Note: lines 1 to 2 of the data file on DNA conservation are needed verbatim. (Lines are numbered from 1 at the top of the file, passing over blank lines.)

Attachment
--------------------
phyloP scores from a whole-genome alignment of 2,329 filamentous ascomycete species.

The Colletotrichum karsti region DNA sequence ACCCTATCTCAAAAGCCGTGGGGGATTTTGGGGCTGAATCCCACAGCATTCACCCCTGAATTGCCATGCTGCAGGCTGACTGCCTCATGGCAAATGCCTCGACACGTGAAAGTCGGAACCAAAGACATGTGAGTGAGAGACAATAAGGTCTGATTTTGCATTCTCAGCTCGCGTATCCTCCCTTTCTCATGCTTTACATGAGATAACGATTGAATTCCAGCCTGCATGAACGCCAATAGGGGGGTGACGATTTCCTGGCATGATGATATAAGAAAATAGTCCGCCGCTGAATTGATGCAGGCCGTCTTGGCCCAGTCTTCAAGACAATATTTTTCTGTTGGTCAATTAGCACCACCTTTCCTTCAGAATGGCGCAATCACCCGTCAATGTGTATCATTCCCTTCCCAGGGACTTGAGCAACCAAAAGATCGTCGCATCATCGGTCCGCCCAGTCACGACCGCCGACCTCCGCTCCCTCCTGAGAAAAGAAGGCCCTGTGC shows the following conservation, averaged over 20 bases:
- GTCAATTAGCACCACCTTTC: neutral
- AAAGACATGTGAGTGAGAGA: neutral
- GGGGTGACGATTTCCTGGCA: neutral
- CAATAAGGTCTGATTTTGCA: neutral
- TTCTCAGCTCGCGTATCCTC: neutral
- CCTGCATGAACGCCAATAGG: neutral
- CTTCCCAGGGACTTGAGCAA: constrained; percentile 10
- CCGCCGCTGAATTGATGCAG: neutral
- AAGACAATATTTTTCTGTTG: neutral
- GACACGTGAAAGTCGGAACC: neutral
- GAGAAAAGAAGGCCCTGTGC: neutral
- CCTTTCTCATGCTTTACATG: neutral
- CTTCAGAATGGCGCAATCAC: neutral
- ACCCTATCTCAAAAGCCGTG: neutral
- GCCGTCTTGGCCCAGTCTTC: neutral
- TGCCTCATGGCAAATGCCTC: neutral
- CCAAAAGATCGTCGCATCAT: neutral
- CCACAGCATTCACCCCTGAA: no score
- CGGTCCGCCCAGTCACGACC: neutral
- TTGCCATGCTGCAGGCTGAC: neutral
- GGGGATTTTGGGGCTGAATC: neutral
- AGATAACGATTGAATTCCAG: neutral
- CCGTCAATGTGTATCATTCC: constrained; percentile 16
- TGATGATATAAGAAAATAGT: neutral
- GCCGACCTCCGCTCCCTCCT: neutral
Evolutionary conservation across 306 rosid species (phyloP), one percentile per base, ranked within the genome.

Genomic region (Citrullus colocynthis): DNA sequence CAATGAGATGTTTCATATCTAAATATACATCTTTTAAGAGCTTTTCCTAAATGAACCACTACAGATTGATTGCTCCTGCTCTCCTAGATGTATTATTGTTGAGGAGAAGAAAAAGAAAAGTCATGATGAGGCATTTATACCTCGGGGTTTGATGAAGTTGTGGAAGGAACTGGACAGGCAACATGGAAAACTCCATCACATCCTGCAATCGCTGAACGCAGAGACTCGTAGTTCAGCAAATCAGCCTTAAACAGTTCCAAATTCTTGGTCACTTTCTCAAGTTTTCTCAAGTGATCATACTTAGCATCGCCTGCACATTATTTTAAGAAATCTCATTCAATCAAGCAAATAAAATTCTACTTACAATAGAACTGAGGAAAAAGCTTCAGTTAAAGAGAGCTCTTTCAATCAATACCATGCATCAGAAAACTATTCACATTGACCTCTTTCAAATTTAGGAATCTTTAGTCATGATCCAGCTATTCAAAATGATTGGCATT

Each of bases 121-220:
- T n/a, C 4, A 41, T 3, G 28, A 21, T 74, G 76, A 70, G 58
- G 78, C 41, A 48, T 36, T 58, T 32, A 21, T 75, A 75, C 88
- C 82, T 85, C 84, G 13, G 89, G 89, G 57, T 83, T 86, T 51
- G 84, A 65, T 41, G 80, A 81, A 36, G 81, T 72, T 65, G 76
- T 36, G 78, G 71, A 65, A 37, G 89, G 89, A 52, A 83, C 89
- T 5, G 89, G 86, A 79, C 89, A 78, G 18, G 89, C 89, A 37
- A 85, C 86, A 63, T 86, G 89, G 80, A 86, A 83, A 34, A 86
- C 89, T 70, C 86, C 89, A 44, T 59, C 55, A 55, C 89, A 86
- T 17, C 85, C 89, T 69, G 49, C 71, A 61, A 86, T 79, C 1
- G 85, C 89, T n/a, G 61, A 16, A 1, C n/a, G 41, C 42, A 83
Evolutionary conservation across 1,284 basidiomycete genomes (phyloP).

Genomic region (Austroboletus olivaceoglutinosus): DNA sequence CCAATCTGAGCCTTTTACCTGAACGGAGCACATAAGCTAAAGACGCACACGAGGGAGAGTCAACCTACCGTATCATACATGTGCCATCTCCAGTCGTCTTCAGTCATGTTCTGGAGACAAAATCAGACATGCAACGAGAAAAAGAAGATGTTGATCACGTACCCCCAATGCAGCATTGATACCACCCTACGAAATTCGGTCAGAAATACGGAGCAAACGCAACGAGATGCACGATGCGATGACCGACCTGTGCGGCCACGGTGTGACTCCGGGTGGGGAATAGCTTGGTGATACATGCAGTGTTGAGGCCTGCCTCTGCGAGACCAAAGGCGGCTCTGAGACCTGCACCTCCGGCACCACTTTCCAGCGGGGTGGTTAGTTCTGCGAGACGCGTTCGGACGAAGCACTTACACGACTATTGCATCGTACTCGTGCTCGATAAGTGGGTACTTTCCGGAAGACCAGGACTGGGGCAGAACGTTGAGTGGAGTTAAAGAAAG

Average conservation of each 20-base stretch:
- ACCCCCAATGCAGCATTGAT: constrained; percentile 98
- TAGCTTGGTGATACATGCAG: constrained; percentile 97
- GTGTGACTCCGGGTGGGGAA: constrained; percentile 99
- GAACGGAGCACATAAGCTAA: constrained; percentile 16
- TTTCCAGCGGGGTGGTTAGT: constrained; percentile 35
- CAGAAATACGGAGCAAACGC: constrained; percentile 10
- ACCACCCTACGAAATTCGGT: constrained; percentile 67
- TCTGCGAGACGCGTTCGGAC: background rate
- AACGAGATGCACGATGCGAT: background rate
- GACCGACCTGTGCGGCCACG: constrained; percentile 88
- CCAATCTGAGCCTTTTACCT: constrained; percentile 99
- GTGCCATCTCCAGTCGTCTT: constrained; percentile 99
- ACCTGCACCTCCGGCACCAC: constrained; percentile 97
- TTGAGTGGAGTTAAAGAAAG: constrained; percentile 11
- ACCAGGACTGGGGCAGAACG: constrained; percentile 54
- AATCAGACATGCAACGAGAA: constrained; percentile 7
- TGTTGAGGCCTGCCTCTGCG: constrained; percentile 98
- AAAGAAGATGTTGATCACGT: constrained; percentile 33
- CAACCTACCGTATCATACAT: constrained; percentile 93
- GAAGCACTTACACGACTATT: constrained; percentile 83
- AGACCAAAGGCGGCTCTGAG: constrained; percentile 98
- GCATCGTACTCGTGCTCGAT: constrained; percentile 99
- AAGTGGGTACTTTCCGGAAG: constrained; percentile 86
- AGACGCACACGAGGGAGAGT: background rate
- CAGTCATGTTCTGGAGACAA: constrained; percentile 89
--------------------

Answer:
phyloP scores from a whole-genome alignment of 2,329 filamentous ascomycete species.

The Colletotrichum karsti region DNA sequence ACCCTATCTCAAAAGCCGTGGGGGATTTTGGGGCTGAATCCCACAGCATTCACCCCTGAATTGCCATGCTGCAGGCTGACTGCCTCATGGCAAATGCCTCGACACGTGAAAGTCGGAACCAAAGACATGTGAGTGAGAGACAATAAGGTCTGATTTTGCATTCTCAGCTCGCGTATCCTCCCTTTCTCATGCTTTACATGAGATAACGATTGAATTCCAGCCTGCATGAACGCCAATAGGGGGGTGACGATTTCCTGGCATGATGATATAAGAAAATAGTCCGCCGCTGAATTGATGCAGGCCGTCTTGGCCCAGTCTTCAAGACAATATTTTTCTGTTGGTCAATTAGCACCACCTTTCCTTCAGAATGGCGCAATCACCCGTCAATGTGTATCATTCCCTTCCCAGGGACTTGAGCAACCAAAAGATCGTCGCATCATCGGTCCGCCCAGTCACGACCGCCGACCTCCGCTCCCTCCTGAGAAAAGAAGGCCCTGTGC shows the following conservation, averaged over 20 bases: